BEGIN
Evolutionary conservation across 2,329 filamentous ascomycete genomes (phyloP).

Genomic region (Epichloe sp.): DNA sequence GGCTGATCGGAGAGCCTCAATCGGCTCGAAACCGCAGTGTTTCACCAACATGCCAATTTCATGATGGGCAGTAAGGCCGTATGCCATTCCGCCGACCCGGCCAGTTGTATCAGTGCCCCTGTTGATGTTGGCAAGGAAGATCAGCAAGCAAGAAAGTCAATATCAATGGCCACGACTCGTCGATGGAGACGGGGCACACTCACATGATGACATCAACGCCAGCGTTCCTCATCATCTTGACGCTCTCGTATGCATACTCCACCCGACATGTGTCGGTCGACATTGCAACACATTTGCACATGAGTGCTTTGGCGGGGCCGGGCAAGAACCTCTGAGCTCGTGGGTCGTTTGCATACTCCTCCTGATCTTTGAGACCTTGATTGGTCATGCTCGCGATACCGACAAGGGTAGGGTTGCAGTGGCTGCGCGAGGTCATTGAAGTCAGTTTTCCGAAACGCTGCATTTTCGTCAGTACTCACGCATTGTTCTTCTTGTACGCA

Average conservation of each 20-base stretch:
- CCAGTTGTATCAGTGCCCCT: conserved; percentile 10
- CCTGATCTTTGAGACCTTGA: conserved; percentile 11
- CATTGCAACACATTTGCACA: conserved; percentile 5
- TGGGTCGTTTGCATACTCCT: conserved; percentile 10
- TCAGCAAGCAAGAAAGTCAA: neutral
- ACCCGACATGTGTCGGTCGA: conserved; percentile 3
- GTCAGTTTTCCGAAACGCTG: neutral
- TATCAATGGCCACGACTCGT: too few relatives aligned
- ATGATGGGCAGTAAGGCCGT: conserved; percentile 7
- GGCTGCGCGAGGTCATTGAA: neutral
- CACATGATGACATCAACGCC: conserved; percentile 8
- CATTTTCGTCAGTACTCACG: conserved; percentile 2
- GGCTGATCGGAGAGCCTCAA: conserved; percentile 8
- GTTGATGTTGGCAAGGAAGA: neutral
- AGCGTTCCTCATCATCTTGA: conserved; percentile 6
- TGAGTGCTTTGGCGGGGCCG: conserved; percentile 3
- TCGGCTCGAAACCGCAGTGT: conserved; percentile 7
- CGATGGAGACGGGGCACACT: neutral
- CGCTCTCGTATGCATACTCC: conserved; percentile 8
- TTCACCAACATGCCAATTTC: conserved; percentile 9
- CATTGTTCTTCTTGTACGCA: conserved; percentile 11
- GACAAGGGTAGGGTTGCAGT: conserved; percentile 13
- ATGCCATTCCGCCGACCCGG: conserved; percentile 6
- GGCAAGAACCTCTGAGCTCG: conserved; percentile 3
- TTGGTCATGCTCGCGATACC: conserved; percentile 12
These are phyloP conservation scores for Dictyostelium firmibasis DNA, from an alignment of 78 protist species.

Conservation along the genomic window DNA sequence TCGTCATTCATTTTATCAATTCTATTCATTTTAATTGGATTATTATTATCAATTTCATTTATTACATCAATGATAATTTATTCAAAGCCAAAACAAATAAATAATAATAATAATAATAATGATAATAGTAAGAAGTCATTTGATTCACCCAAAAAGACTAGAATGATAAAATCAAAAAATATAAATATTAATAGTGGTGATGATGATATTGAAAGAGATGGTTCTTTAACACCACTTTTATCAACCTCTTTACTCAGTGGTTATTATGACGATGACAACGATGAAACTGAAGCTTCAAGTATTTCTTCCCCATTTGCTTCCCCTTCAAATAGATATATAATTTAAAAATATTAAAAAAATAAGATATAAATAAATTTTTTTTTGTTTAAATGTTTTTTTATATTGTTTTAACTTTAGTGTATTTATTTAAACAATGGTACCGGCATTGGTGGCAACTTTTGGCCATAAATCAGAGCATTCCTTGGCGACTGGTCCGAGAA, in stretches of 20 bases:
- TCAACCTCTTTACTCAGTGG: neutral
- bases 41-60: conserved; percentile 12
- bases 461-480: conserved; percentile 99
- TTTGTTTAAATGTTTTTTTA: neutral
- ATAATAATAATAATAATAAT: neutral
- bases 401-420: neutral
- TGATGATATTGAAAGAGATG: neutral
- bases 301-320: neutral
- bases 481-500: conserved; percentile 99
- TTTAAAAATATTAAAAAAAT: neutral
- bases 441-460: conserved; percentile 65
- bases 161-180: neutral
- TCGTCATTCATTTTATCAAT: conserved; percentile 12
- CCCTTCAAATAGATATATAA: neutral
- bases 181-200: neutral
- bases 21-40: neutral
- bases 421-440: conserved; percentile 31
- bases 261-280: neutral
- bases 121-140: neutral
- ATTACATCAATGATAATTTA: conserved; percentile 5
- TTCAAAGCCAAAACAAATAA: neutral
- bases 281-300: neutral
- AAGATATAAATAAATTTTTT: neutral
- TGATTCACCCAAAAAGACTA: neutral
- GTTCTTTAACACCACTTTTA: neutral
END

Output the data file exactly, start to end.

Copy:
Evolutionary conservation across 2,329 filamentous ascomycete genomes (phyloP).

Genomic region (Epichloe sp.): DNA sequence GGCTGATCGGAGAGCCTCAATCGGCTCGAAACCGCAGTGTTTCACCAACATGCCAATTTCATGATGGGCAGTAAGGCCGTATGCCATTCCGCCGACCCGGCCAGTTGTATCAGTGCCCCTGTTGATGTTGGCAAGGAAGATCAGCAAGCAAGAAAGTCAATATCAATGGCCACGACTCGTCGATGGAGACGGGGCACACTCACATGATGACATCAACGCCAGCGTTCCTCATCATCTTGACGCTCTCGTATGCATACTCCACCCGACATGTGTCGGTCGACATTGCAACACATTTGCACATGAGTGCTTTGGCGGGGCCGGGCAAGAACCTCTGAGCTCGTGGGTCGTTTGCATACTCCTCCTGATCTTTGAGACCTTGATTGGTCATGCTCGCGATACCGACAAGGGTAGGGTTGCAGTGGCTGCGCGAGGTCATTGAAGTCAGTTTTCCGAAACGCTGCATTTTCGTCAGTACTCACGCATTGTTCTTCTTGTACGCA

Average conservation of each 20-base stretch:
- CCAGTTGTATCAGTGCCCCT: conserved; percentile 10
- CCTGATCTTTGAGACCTTGA: conserved; percentile 11
- CATTGCAACACATTTGCACA: conserved; percentile 5
- TGGGTCGTTTGCATACTCCT: conserved; percentile 10
- TCAGCAAGCAAGAAAGTCAA: neutral
- ACCCGACATGTGTCGGTCGA: conserved; percentile 3
- GTCAGTTTTCCGAAACGCTG: neutral
- TATCAATGGCCACGACTCGT: too few relatives aligned
- ATGATGGGCAGTAAGGCCGT: conserved; percentile 7
- GGCTGCGCGAGGTCATTGAA: neutral
- CACATGATGACATCAACGCC: conserved; percentile 8
- CATTTTCGTCAGTACTCACG: conserved; percentile 2
- GGCTGATCGGAGAGCCTCAA: conserved; percentile 8
- GTTGATGTTGGCAAGGAAGA: neutral
- AGCGTTCCTCATCATCTTGA: conserved; percentile 6
- TGAGTGCTTTGGCGGGGCCG: conserved; percentile 3
- TCGGCTCGAAACCGCAGTGT: conserved; percentile 7
- CGATGGAGACGGGGCACACT: neutral
- CGCTCTCGTATGCATACTCC: conserved; percentile 8
- TTCACCAACATGCCAATTTC: conserved; percentile 9
- CATTGTTCTTCTTGTACGCA: conserved; percentile 11
- GACAAGGGTAGGGTTGCAGT: conserved; percentile 13
- ATGCCATTCCGCCGACCCGG: conserved; percentile 6
- GGCAAGAACCTCTGAGCTCG: conserved; percentile 3
- TTGGTCATGCTCGCGATACC: conserved; percentile 12
These are phyloP conservation scores for Dictyostelium firmibasis DNA, from an alignment of 78 protist species.

Conservation along the genomic window DNA sequence TCGTCATTCATTTTATCAATTCTATTCATTTTAATTGGATTATTATTATCAATTTCATTTATTACATCAATGATAATTTATTCAAAGCCAAAACAAATAAATAATAATAATAATAATAATGATAATAGTAAGAAGTCATTTGATTCACCCAAAAAGACTAGAATGATAAAATCAAAAAATATAAATATTAATAGTGGTGATGATGATATTGAAAGAGATGGTTCTTTAACACCACTTTTATCAACCTCTTTACTCAGTGGTTATTATGACGATGACAACGATGAAACTGAAGCTTCAAGTATTTCTTCCCCATTTGCTTCCCCTTCAAATAGATATATAATTTAAAAATATTAAAAAAATAAGATATAAATAAATTTTTTTTTGTTTAAATGTTTTTTTATATTGTTTTAACTTTAGTGTATTTATTTAAACAATGGTACCGGCATTGGTGGCAACTTTTGGCCATAAATCAGAGCATTCCTTGGCGACTGGTCCGAGAA, in stretches of 20 bases:
- TCAACCTCTTTACTCAGTGG: neutral
- bases 41-60: conserved; percentile 12
- bases 461-480: conserved; percentile 99
- TTTGTTTAAATGTTTTTTTA: neutral
- ATAATAATAATAATAATAAT: neutral
- bases 401-420: neutral
- TGATGATATTGAAAGAGATG: neutral
- bases 301-320: neutral
- bases 481-500: conserved; percentile 99
- TTTAAAAATATTAAAAAAAT: neutral
- bases 441-460: conserved; percentile 65
- bases 161-180: neutral
- TCGTCATTCATTTTATCAAT: conserved; percentile 12
- CCCTTCAAATAGATATATAA: neutral
- bases 181-200: neutral
- bases 21-40: neutral
- bases 421-440: conserved; percentile 31
- bases 261-280: neutral
- bases 121-140: neutral
- ATTACATCAATGATAATTTA: conserved; percentile 5
- TTCAAAGCCAAAACAAATAA: neutral
- bases 281-300: neutral
- AAGATATAAATAAATTTTTT: neutral
- TGATTCACCCAAAAAGACTA: neutral
- GTTCTTTAACACCACTTTTA: neutral